[26] Al-Haq Affidavit №240/2017 (17 May 2017).

[27] WHO, “Thousands of lives at risk as Gaza public hospitals face fuel and electricity crisis” (27 April 2017),

[28] WHO, “Health conditions in the occupied Palestinian territory, including east Jerusalem, and in the occupied Syrian Golan, 69th World Health Assembly” (20 May 2016), UN Doc A69/INF./6, Annex: The Health Conditions of the Population of Occupied Palestine”, Report submitted by H.E. Dr. Jawad Awwad, Minister of Health of the State of Palestine, para. 157.

[29] WHO, “Right to health: Crossing barriers to access health in the occupied Palestinian territory 2014–2015” (WHO 2016) 18.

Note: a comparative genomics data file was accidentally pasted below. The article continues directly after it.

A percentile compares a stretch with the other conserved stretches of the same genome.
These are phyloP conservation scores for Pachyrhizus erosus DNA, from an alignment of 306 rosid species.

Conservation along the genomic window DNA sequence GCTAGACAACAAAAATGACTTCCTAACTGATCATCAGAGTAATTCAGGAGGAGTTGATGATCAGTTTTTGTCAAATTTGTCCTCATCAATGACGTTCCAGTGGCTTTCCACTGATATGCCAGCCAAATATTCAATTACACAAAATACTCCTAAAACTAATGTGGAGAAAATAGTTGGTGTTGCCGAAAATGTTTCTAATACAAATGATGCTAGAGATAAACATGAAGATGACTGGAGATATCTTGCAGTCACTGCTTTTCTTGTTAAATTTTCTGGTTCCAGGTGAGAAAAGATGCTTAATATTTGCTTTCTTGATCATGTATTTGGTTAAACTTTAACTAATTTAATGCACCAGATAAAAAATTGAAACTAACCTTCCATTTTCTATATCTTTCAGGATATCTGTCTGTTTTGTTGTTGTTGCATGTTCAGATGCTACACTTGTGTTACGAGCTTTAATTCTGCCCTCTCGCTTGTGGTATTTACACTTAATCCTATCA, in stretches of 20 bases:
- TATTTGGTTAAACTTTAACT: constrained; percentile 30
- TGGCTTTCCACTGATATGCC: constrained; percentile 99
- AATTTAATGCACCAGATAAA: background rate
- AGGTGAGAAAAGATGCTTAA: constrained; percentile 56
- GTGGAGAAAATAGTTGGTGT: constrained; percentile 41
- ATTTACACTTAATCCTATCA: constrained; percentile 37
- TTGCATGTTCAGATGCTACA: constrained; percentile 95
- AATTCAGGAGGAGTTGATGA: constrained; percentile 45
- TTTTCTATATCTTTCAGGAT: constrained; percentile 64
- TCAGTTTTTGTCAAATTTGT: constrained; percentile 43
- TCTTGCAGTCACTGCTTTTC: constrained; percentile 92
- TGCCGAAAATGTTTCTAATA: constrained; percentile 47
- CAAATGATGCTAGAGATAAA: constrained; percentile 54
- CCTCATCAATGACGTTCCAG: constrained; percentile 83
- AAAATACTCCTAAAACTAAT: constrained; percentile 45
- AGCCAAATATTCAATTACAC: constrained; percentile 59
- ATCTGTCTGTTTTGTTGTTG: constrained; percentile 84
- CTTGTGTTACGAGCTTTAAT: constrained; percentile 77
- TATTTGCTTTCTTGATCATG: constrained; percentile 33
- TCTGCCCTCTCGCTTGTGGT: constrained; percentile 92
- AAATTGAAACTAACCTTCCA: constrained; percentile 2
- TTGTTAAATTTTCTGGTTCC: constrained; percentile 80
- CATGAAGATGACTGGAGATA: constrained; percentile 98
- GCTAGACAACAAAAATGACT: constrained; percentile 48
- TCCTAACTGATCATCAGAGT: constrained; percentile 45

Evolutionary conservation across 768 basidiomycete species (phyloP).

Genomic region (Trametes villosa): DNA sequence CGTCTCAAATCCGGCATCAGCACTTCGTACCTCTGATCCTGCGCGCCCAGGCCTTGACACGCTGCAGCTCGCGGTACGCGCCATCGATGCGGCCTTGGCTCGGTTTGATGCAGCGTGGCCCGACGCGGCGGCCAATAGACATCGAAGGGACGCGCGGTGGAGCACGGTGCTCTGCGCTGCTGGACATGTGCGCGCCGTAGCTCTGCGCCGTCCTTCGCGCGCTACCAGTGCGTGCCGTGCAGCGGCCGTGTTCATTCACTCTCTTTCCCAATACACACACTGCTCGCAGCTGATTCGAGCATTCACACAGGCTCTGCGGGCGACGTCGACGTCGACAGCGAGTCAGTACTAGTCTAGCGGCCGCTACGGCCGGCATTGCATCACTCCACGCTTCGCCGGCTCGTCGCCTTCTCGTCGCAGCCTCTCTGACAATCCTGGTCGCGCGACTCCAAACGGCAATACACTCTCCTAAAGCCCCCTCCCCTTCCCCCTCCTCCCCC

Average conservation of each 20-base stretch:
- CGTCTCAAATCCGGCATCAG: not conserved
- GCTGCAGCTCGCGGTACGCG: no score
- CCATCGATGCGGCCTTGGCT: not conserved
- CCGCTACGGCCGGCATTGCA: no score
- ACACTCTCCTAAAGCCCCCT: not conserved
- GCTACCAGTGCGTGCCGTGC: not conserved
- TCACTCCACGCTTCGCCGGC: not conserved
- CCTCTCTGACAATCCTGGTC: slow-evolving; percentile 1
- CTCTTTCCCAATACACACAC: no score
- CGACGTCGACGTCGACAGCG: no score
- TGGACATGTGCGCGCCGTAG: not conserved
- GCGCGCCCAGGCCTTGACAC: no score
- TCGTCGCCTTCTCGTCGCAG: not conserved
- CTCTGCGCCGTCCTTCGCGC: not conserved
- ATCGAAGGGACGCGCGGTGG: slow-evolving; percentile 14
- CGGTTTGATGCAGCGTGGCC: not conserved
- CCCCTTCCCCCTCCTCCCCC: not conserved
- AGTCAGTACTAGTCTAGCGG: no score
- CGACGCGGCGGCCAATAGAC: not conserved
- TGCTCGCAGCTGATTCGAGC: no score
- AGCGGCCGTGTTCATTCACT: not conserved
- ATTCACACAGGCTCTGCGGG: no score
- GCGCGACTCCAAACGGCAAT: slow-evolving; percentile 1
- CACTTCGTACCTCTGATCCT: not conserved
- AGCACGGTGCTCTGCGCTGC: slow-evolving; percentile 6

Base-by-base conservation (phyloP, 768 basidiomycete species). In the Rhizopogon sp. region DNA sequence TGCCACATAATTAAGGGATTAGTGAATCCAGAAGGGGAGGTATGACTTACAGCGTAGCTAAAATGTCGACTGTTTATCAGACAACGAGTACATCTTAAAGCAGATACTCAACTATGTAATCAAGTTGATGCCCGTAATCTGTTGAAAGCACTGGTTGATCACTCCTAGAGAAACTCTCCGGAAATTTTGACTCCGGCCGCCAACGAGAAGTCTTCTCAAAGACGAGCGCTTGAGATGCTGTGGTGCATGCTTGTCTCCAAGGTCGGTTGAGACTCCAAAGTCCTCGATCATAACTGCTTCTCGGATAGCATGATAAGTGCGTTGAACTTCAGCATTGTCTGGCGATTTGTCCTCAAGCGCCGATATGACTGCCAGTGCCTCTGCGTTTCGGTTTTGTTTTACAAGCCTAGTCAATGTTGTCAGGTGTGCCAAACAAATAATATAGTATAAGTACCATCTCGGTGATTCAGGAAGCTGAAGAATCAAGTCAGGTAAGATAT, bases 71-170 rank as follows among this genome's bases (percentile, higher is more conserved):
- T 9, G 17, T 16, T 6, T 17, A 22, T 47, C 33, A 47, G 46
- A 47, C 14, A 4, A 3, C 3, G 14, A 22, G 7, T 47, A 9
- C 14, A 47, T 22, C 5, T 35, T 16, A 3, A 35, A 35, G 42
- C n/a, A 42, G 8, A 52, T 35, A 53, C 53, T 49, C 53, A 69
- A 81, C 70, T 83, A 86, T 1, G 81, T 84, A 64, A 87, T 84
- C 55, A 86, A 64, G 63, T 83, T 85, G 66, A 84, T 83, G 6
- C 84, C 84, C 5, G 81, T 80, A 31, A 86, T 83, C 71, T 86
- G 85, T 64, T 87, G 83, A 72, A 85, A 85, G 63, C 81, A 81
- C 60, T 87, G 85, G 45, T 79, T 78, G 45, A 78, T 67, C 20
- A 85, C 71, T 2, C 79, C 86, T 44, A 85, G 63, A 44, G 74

[30] WHO releases latest health access report for the occupied Palestinian territory, 29 November 2016,

[31] (n 28) 20.

[32] (n 28) 21 and 27.

[33] Al-Haq Affidavit №290/2017 collected from Aya’s father, Ghaleb Khalil Abdel Salam Abu Mutlaq, a resident of Abasan al-Kabira east of Khan Younis in the Gaza Strip, on 26 April 2017. Under Israeli law, a minor is required to travel with a companion. WHO, “Referral of Patients from Gaza: Data and Commentary for 2010” (WHO oPt 2011) 18.

[34] Al-Haq Affidavit №30/2017, given by Hassan Jamil Anees Shubeir, Ahmed’s father, on 24 January 2017, 10 days after the death of his son.

[35] (n 28) 27.

[36] Al-Haq Affidavit №310/2017 collected from Yousef Adel Abdel Qader Al-Ghurabli, a resident of Al-Sayamat neighbourhood in Rafah, Gaza Strip, on 06 May 2017.